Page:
Q&A with Afghan designer Massoud Hassani

Mine Kafon prototype presented at TEDxLecce

by eleonora usseglio prinsi
6 Love 1928 Visits

DESIGN _ Design is often associated to furniture and home accessories alone, instead of considering the other surely less profitable and commercial means. That tendency makes young designers, looking for their space in the design world, reflect more deeply into the real need of the contemporarity.

Obviously this is not the case of Massoud Hassani, the young Afghan designer that I met this weekend during the TEDxLecce in the south of Italy. His prototype Mine Kafon (Let's explode mines) is a social project to clear the territories around the world from the over 10 milions mines placed.

Could you talk about your project and the idea behind it?

I was born in Kabul, just above the national airport, during the war. My brother and I, with others friends, were used to making our own toys and playing around the desert. One of these toys became bigger and I designed Mine Kafon.
We have a lot of mined lands and a lot of kids get hurt because of that.

85% of people killed by mines are kids and civilians. Mined lands are present in 89 countries world wide and it will take more than a millennium to clean that. That is a big problem that creates disadvantages also for seeking water and agriculture. We have a lot of caves of lithium and uranium but the people can't work safe in there.
The first problem is detection, but it is really hard to find it because of the desert and they don't know where to start from.

Usually rats and dogs are used but it takes time because they get tired and there is always a person involved.
Mine Kafon is a prototype, developed for my graduation project, to detect mines, every explosion detects mine and from every detection it shows, thanks to a GPS, the map where it was. It cost 60$ each piece.
We are also working on a robot device, that helps to map the area scanning the land.


How was the project born? What is the role of design?

The role of design is to bring many people together, bringing different kinds of task, so that is what I try to do. As designer, you just come with a project you are free to do anything, but then it is the role of engineer to make it, because it is their challenge as well.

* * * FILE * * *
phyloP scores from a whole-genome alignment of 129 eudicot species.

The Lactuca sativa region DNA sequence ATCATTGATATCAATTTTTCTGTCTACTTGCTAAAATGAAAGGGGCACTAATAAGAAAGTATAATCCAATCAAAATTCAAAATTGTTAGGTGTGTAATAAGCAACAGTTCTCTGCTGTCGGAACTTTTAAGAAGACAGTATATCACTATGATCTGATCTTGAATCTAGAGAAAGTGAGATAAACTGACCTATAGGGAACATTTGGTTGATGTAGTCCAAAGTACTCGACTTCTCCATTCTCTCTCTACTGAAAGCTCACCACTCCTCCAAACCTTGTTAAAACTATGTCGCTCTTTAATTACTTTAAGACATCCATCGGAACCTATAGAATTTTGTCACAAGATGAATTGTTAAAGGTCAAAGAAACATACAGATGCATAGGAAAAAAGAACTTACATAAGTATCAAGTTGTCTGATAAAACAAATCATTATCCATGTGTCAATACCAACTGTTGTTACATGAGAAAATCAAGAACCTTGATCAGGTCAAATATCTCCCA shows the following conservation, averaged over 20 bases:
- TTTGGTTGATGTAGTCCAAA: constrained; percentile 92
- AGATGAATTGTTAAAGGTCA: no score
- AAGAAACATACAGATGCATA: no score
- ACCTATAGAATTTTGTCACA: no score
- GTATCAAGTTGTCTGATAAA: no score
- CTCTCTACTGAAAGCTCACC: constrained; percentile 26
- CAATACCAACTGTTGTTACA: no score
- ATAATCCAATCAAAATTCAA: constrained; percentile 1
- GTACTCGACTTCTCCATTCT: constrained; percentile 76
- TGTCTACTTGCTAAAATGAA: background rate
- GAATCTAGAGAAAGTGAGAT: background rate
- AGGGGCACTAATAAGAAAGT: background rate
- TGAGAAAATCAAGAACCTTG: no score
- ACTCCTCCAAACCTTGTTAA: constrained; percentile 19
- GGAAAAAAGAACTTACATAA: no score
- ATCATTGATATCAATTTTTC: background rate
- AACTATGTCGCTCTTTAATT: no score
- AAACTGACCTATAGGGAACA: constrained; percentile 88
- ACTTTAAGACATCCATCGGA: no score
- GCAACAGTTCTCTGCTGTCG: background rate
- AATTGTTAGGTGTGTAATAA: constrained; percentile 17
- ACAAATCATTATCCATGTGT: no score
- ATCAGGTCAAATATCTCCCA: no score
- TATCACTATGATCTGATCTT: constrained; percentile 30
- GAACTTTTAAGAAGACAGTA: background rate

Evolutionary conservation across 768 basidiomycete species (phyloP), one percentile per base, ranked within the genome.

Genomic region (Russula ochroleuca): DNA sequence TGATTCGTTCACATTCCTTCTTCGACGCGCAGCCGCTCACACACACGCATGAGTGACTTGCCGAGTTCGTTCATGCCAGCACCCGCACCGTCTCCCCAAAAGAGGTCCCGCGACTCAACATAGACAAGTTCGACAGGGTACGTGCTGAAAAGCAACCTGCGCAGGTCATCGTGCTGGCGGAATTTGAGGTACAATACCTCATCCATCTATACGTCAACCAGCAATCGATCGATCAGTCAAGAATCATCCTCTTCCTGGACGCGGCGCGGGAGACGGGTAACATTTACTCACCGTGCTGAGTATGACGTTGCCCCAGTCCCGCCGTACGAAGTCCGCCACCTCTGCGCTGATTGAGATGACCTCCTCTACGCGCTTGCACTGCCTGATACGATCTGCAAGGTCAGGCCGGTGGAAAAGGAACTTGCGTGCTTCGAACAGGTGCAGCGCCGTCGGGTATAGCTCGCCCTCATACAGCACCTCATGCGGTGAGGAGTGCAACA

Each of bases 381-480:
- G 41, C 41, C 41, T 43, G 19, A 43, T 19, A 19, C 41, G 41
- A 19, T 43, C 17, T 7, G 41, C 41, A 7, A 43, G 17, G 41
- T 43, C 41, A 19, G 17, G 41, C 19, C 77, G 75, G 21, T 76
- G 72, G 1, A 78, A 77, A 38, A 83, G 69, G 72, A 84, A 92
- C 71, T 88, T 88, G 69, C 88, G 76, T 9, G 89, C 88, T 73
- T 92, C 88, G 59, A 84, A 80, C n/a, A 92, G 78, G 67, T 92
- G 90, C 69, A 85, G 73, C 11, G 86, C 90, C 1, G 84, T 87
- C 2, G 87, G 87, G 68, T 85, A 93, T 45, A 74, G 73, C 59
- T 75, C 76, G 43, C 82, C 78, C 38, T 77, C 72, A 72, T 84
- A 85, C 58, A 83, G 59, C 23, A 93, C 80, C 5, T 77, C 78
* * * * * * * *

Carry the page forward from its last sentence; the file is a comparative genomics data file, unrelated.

Then the projects have to get to software development, so that's again another type of duty. That is what is interesting, to put together all these people in a team.

What is the relationship between design and online platforms?

Social networks and online platforms are really strong at the moment because of the growth of media; people are free to talk together about everything they want, so you have freedom and is much faster, you don't have to wait any longer to write a letter to send it and wait for the answer.

You can do everything in a few days, that is the reason why we decided to open our fund raising with Kickstarter campaign *. We didn't want to apply for governmental funding, maybe we will do that in the future, but that will take a lot of time, and you have to write 100 pages, that is a big amount of time for us.

*Project creators set a funding goal and deadline. If people like a project, they can pledge money to make it happen.

You moved from Afghanistan to study at the Design Academy Eindhoven. What is your relation with your country?

I constantly try to get in touch with the Art School of Kabul. We try to keep in touch with them and improve their skills so they develop more into the craft, but you have to combine craft with technologies. Make “smart craft”, embed more things in it. I am really interested in combining social networks, products with technologies.

Mine Kafon is part of Applied Design's exhibition on show at MoMA NY.

Photo credit: Archilovers staff (Claudia Lorusso, Rossella Tursi) and MoMA

    Mine Kafon 18

    Mine Kafon

    Afghanistan / 2012